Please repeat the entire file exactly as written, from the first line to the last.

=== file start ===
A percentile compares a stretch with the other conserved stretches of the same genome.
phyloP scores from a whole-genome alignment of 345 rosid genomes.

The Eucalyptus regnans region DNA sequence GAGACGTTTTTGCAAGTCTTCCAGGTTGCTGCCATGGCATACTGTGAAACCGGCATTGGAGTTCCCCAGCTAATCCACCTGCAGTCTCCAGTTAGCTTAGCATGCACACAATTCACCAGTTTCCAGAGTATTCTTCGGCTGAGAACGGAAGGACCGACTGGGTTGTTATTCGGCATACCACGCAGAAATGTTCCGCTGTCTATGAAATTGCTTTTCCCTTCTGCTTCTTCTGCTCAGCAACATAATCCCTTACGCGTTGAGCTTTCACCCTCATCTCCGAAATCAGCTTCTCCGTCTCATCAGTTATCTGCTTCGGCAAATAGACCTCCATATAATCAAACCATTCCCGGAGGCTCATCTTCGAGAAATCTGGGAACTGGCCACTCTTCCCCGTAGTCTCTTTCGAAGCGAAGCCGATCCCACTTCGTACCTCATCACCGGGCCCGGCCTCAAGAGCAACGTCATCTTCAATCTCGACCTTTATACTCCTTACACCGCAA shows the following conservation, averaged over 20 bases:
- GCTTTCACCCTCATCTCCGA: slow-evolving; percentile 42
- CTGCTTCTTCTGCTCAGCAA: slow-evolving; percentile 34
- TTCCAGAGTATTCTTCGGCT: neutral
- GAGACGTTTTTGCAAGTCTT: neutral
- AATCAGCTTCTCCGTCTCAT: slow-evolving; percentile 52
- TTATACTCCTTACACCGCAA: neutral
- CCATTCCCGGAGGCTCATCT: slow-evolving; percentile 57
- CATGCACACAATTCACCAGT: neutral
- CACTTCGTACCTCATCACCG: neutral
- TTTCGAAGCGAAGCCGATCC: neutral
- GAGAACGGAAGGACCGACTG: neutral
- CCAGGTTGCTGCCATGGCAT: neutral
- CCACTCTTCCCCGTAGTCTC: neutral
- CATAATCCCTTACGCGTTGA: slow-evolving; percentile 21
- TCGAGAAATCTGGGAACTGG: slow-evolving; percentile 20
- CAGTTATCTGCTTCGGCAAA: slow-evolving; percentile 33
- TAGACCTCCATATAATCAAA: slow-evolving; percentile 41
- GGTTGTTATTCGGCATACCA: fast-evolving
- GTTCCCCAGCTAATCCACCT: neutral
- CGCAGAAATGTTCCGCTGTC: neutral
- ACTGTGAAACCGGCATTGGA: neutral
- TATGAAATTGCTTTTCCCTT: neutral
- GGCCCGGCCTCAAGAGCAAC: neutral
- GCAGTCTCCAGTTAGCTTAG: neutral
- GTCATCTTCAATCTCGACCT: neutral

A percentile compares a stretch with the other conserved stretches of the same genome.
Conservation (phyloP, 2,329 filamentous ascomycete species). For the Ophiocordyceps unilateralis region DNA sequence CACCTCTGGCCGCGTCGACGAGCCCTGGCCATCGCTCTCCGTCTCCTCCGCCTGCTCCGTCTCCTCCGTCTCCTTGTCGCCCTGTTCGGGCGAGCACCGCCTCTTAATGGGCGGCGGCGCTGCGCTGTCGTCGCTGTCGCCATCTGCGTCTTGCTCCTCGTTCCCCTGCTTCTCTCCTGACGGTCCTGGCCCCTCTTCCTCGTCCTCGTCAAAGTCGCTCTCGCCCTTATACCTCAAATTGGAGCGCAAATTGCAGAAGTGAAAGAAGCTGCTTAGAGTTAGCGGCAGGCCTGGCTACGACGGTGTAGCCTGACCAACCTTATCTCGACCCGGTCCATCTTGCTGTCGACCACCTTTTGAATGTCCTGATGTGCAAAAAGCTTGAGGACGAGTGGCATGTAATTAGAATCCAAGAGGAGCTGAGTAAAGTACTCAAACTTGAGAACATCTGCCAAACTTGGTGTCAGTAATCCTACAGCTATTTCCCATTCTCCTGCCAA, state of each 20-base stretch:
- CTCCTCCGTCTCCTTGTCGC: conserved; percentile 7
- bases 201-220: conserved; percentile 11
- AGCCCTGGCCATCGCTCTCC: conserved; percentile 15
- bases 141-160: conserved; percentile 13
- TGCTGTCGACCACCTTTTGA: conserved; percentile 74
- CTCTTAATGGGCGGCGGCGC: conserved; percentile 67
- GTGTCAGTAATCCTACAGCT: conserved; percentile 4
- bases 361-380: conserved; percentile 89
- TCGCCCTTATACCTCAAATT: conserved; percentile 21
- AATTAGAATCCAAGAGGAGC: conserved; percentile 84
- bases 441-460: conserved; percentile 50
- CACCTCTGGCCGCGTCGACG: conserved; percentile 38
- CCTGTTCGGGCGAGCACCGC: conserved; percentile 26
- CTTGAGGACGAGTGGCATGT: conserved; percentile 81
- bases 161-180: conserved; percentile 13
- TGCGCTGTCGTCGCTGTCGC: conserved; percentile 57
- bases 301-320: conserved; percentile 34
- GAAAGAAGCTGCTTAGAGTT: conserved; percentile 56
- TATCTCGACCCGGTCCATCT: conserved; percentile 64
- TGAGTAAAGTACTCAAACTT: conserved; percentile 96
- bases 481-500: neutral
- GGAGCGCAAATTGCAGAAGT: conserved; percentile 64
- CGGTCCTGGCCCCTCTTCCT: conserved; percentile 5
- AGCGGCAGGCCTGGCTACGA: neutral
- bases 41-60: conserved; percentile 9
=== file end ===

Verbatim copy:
A percentile compares a stretch with the other conserved stretches of the same genome.
phyloP scores from a whole-genome alignment of 345 rosid genomes.

The Eucalyptus regnans region DNA sequence GAGACGTTTTTGCAAGTCTTCCAGGTTGCTGCCATGGCATACTGTGAAACCGGCATTGGAGTTCCCCAGCTAATCCACCTGCAGTCTCCAGTTAGCTTAGCATGCACACAATTCACCAGTTTCCAGAGTATTCTTCGGCTGAGAACGGAAGGACCGACTGGGTTGTTATTCGGCATACCACGCAGAAATGTTCCGCTGTCTATGAAATTGCTTTTCCCTTCTGCTTCTTCTGCTCAGCAACATAATCCCTTACGCGTTGAGCTTTCACCCTCATCTCCGAAATCAGCTTCTCCGTCTCATCAGTTATCTGCTTCGGCAAATAGACCTCCATATAATCAAACCATTCCCGGAGGCTCATCTTCGAGAAATCTGGGAACTGGCCACTCTTCCCCGTAGTCTCTTTCGAAGCGAAGCCGATCCCACTTCGTACCTCATCACCGGGCCCGGCCTCAAGAGCAACGTCATCTTCAATCTCGACCTTTATACTCCTTACACCGCAA shows the following conservation, averaged over 20 bases:
- GCTTTCACCCTCATCTCCGA: slow-evolving; percentile 42
- CTGCTTCTTCTGCTCAGCAA: slow-evolving; percentile 34
- TTCCAGAGTATTCTTCGGCT: neutral
- GAGACGTTTTTGCAAGTCTT: neutral
- AATCAGCTTCTCCGTCTCAT: slow-evolving; percentile 52
- TTATACTCCTTACACCGCAA: neutral
- CCATTCCCGGAGGCTCATCT: slow-evolving; percentile 57
- CATGCACACAATTCACCAGT: neutral
- CACTTCGTACCTCATCACCG: neutral
- TTTCGAAGCGAAGCCGATCC: neutral
- GAGAACGGAAGGACCGACTG: neutral
- CCAGGTTGCTGCCATGGCAT: neutral
- CCACTCTTCCCCGTAGTCTC: neutral
- CATAATCCCTTACGCGTTGA: slow-evolving; percentile 21
- TCGAGAAATCTGGGAACTGG: slow-evolving; percentile 20
- CAGTTATCTGCTTCGGCAAA: slow-evolving; percentile 33
- TAGACCTCCATATAATCAAA: slow-evolving; percentile 41
- GGTTGTTATTCGGCATACCA: fast-evolving
- GTTCCCCAGCTAATCCACCT: neutral
- CGCAGAAATGTTCCGCTGTC: neutral
- ACTGTGAAACCGGCATTGGA: neutral
- TATGAAATTGCTTTTCCCTT: neutral
- GGCCCGGCCTCAAGAGCAAC: neutral
- GCAGTCTCCAGTTAGCTTAG: neutral
- GTCATCTTCAATCTCGACCT: neutral

A percentile compares a stretch with the other conserved stretches of the same genome.
Conservation (phyloP, 2,329 filamentous ascomycete species). For the Ophiocordyceps unilateralis region DNA sequence CACCTCTGGCCGCGTCGACGAGCCCTGGCCATCGCTCTCCGTCTCCTCCGCCTGCTCCGTCTCCTCCGTCTCCTTGTCGCCCTGTTCGGGCGAGCACCGCCTCTTAATGGGCGGCGGCGCTGCGCTGTCGTCGCTGTCGCCATCTGCGTCTTGCTCCTCGTTCCCCTGCTTCTCTCCTGACGGTCCTGGCCCCTCTTCCTCGTCCTCGTCAAAGTCGCTCTCGCCCTTATACCTCAAATTGGAGCGCAAATTGCAGAAGTGAAAGAAGCTGCTTAGAGTTAGCGGCAGGCCTGGCTACGACGGTGTAGCCTGACCAACCTTATCTCGACCCGGTCCATCTTGCTGTCGACCACCTTTTGAATGTCCTGATGTGCAAAAAGCTTGAGGACGAGTGGCATGTAATTAGAATCCAAGAGGAGCTGAGTAAAGTACTCAAACTTGAGAACATCTGCCAAACTTGGTGTCAGTAATCCTACAGCTATTTCCCATTCTCCTGCCAA, state of each 20-base stretch:
- CTCCTCCGTCTCCTTGTCGC: conserved; percentile 7
- bases 201-220: conserved; percentile 11
- AGCCCTGGCCATCGCTCTCC: conserved; percentile 15
- bases 141-160: conserved; percentile 13
- TGCTGTCGACCACCTTTTGA: conserved; percentile 74
- CTCTTAATGGGCGGCGGCGC: conserved; percentile 67
- GTGTCAGTAATCCTACAGCT: conserved; percentile 4
- bases 361-380: conserved; percentile 89
- TCGCCCTTATACCTCAAATT: conserved; percentile 21
- AATTAGAATCCAAGAGGAGC: conserved; percentile 84
- bases 441-460: conserved; percentile 50
- CACCTCTGGCCGCGTCGACG: conserved; percentile 38
- CCTGTTCGGGCGAGCACCGC: conserved; percentile 26
- CTTGAGGACGAGTGGCATGT: conserved; percentile 81
- bases 161-180: conserved; percentile 13
- TGCGCTGTCGTCGCTGTCGC: conserved; percentile 57
- bases 301-320: conserved; percentile 34
- GAAAGAAGCTGCTTAGAGTT: conserved; percentile 56
- TATCTCGACCCGGTCCATCT: conserved; percentile 64
- TGAGTAAAGTACTCAAACTT: conserved; percentile 96
- bases 481-500: neutral
- GGAGCGCAAATTGCAGAAGT: conserved; percentile 64
- CGGTCCTGGCCCCTCTTCCT: conserved; percentile 5
- AGCGGCAGGCCTGGCTACGA: neutral
- bases 41-60: conserved; percentile 9